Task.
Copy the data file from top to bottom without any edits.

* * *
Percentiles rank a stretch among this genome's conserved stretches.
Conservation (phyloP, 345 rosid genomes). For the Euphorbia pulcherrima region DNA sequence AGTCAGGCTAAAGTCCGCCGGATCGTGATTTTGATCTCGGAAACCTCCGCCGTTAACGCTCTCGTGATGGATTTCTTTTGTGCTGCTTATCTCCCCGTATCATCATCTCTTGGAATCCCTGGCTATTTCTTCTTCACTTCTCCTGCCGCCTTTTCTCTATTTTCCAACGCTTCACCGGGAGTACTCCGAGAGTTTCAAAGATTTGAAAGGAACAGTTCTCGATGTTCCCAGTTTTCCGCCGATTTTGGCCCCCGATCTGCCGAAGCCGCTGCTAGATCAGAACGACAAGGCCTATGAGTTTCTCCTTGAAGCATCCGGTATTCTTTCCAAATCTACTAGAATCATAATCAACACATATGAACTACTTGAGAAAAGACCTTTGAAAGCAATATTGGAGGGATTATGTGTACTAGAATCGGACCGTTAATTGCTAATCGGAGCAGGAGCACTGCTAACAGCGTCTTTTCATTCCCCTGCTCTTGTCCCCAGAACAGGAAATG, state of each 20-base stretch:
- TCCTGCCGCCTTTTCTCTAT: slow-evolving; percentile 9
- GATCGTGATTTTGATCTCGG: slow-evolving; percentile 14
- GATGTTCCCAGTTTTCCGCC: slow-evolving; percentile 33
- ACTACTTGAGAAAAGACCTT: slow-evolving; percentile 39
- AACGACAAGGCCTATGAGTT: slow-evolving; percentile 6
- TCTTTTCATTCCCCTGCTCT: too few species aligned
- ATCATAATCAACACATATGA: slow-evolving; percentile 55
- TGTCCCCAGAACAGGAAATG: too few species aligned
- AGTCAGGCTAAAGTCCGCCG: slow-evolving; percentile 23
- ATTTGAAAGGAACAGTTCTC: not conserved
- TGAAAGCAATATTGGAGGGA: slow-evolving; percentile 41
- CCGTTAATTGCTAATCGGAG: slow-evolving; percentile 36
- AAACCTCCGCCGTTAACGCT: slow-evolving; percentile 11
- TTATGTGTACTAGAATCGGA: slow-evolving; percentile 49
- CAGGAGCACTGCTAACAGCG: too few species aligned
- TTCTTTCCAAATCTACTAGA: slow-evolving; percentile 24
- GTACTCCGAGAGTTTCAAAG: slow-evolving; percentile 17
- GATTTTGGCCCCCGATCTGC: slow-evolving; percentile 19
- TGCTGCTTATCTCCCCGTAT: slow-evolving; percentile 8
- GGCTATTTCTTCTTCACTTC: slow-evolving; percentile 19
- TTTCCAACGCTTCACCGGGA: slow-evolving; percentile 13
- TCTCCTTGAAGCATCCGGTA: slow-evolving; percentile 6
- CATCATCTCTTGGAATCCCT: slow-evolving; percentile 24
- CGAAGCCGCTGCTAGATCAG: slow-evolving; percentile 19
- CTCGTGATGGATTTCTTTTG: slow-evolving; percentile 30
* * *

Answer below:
Percentiles rank a stretch among this genome's conserved stretches.
Conservation (phyloP, 345 rosid genomes). For the Euphorbia pulcherrima region DNA sequence AGTCAGGCTAAAGTCCGCCGGATCGTGATTTTGATCTCGGAAACCTCCGCCGTTAACGCTCTCGTGATGGATTTCTTTTGTGCTGCTTATCTCCCCGTATCATCATCTCTTGGAATCCCTGGCTATTTCTTCTTCACTTCTCCTGCCGCCTTTTCTCTATTTTCCAACGCTTCACCGGGAGTACTCCGAGAGTTTCAAAGATTTGAAAGGAACAGTTCTCGATGTTCCCAGTTTTCCGCCGATTTTGGCCCCCGATCTGCCGAAGCCGCTGCTAGATCAGAACGACAAGGCCTATGAGTTTCTCCTTGAAGCATCCGGTATTCTTTCCAAATCTACTAGAATCATAATCAACACATATGAACTACTTGAGAAAAGACCTTTGAAAGCAATATTGGAGGGATTATGTGTACTAGAATCGGACCGTTAATTGCTAATCGGAGCAGGAGCACTGCTAACAGCGTCTTTTCATTCCCCTGCTCTTGTCCCCAGAACAGGAAATG, state of each 20-base stretch:
- TCCTGCCGCCTTTTCTCTAT: slow-evolving; percentile 9
- GATCGTGATTTTGATCTCGG: slow-evolving; percentile 14
- GATGTTCCCAGTTTTCCGCC: slow-evolving; percentile 33
- ACTACTTGAGAAAAGACCTT: slow-evolving; percentile 39
- AACGACAAGGCCTATGAGTT: slow-evolving; percentile 6
- TCTTTTCATTCCCCTGCTCT: too few species aligned
- ATCATAATCAACACATATGA: slow-evolving; percentile 55
- TGTCCCCAGAACAGGAAATG: too few species aligned
- AGTCAGGCTAAAGTCCGCCG: slow-evolving; percentile 23
- ATTTGAAAGGAACAGTTCTC: not conserved
- TGAAAGCAATATTGGAGGGA: slow-evolving; percentile 41
- CCGTTAATTGCTAATCGGAG: slow-evolving; percentile 36
- AAACCTCCGCCGTTAACGCT: slow-evolving; percentile 11
- TTATGTGTACTAGAATCGGA: slow-evolving; percentile 49
- CAGGAGCACTGCTAACAGCG: too few species aligned
- TTCTTTCCAAATCTACTAGA: slow-evolving; percentile 24
- GTACTCCGAGAGTTTCAAAG: slow-evolving; percentile 17
- GATTTTGGCCCCCGATCTGC: slow-evolving; percentile 19
- TGCTGCTTATCTCCCCGTAT: slow-evolving; percentile 8
- GGCTATTTCTTCTTCACTTC: slow-evolving; percentile 19
- TTTCCAACGCTTCACCGGGA: slow-evolving; percentile 13
- TCTCCTTGAAGCATCCGGTA: slow-evolving; percentile 6
- CATCATCTCTTGGAATCCCT: slow-evolving; percentile 24
- CGAAGCCGCTGCTAGATCAG: slow-evolving; percentile 19
- CTCGTGATGGATTTCTTTTG: slow-evolving; percentile 30